Contractors and subcontractors have the right to stop work for nonpayment under the contract. The right to abandon the project for nonpayment is not an absolute right, however. Where a contractor is legally justified in stopping the work depends upon the circumstances.
The factors in deciding whether to stop work are: (1) the amount of the overdue payment; (2) the length of time the payment is overdue; (3) whether there is any legal justification for withholding payment; (4) whether prior contractual notice is required; (5) the amount of work remaining to be performed; and (6) whether there are contract provisions that apply to the situation.
The recent case of Kleinberg Electric, Inc., v E-J Electric Installation Co. demonstrates the pitfalls of stopping work for nonpayment.
Kleinberg Electric was a subcontractor to E-J Electric Installation Co., the general contractor on a project for the New York City Department of Environmental Protection in Queens. The subcontract provided that the owner was the arbiter as to the extent and value of work performed by Kleinberg, and that in the event of a dispute as to whether directed work was extra work or base contract work, Kleinberg was to perform the work promptly. The subcontract also provided that no change orders would be paid unless those change orders were approved in advance.
During the course of the project, Kleinberg was directed to perform certain work relating to the installation of certain cables and conduits. Kleinberg claimed that this was extra work and prepared a change order seeking to be paid for this work. E-J responded by advising Kleinberg that it was authorized to proceed with the work set forth on the change order, and noted that this work would allow Kleinberg to complete its contract work. E-J also required that all of the foregoing work be completed by a certain date. On the specified completion date, Kleinberg was only 50% complete with the claimed change order work. Accordingly, E-J advised Kleinberg that it would perform the remainder of that work with its own forces.
When Kleinberg requested that E-J execute the change order for the above work, E-J responded that no such change order would be forthcoming. Kleinberg then prepared an invoice to bill E-J for the actual work it performed relating to the claimed change order. At the same time, E-J directed Kleinberg to perform certain lighting work. Kleinberg prepared a change order for the work, which E-J refused to sign on the grounds that the work was base contract work.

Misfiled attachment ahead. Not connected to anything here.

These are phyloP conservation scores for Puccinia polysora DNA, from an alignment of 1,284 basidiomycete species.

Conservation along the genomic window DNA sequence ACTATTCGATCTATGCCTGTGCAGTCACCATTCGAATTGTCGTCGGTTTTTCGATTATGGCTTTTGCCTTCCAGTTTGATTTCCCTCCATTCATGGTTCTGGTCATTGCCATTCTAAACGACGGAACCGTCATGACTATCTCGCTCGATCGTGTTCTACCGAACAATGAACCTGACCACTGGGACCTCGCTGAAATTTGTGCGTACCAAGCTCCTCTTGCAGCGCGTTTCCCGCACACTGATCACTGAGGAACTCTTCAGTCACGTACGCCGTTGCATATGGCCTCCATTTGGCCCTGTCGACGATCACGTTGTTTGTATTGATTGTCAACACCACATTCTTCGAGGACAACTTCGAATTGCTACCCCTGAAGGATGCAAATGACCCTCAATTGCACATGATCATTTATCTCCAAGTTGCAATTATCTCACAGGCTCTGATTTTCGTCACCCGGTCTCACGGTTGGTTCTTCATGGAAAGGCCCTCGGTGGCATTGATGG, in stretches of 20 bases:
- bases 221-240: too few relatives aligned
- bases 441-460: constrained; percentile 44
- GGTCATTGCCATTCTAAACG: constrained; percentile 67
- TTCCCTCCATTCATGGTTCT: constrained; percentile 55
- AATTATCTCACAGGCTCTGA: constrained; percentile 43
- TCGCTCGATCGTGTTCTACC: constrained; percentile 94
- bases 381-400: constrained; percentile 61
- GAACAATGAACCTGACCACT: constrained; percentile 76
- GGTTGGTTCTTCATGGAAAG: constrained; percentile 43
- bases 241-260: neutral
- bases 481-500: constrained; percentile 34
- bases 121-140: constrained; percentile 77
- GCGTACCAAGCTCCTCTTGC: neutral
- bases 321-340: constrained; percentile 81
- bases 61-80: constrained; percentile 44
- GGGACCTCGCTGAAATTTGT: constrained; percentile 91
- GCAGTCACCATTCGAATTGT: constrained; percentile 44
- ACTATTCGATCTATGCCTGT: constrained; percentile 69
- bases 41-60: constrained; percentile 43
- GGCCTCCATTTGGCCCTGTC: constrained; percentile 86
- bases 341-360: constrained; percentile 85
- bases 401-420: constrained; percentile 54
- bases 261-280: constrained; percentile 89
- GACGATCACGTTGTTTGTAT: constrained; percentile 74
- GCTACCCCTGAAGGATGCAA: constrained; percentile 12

The problems between E-J and Kleinberg continued to escalate when E-J provided Kleinberg with a list of incomplete work. Kleinberg claimed that these lists were punchlists, and that it was 99% complete with its scope of the work. E-J advised Kleinberg that its work was not complete, contrary to Kleinberg's claims. Kleinberg refused to return to the worksite, despite numerous notices from E-J that if it did not complete its work E-J would be forced to complete Kleinberg's work and back charge Kleinberg for the cost to complete. Ultimately, the owner determined that Kleinberg had completed only 73.49% of its work.
Kleinberg sued E-J to recover both the balance of its contract and the change order work. E-J counterclaimed to recover the cost of completing Kleinberg's work. At trial, Kleinberg argued that E-J breached the contract by failing to pay Kleinberg for the change order work, and that to the extent that there may have been outstanding work, it was justified in suspending performance based on E-J's nonpayment. E-J argued that the contract provided that Kleinberg could not suspend its work in the face of a dispute over an extra work claim, and that its walking off the job while disputing a change order claim was a material breach of the contract.
The trial court, after noting the general principle that an unpaid contractor may suspend performance when it remains unpaid, stated that the party seeking to suspend performance must nevertheless comport with standards of good faith and fair dealing. The court held that in light of the contractual language which required Kleinberg to continue to perform its work even where it disagreed with E-J as to whether certain work was contract work or extra work, its suspension of work constituted a material breach of the contract for which E-J was entitled to recover its cost to complete damages.
On appeal, the appellate court affirmed the lower court's decision, pointing out that the subcontract provides that time is of the essence, that Kleinberg's delay warrants termination, and that Kleinberg must perform the work even if the parties dispute that work's characterization. The court noted that Kleinberg repeatedly failed to perform and complete the work, despite E-J's repeated demands.
Contractors are cautioned to proceed carefully before deciding to stop work based on non-payment. While suspension of work may be justified in some circumstances, the contractor must be certain that it has complied with the work stoppage provisions of the contract or else its decision to "walk off the job" may constitute a breach of contract, exposing itself to liability for consequent completion costs.
About the author: Mr. Miuccio is a partner of the law firm of Welby, Brady & Greenblatt, LLP and General Counsel to the Construction Industry Council of Westchester & Hudson Valley, Inc. Gregory J. Spaun, a Partner with the firm, assisted with the preparation of this article.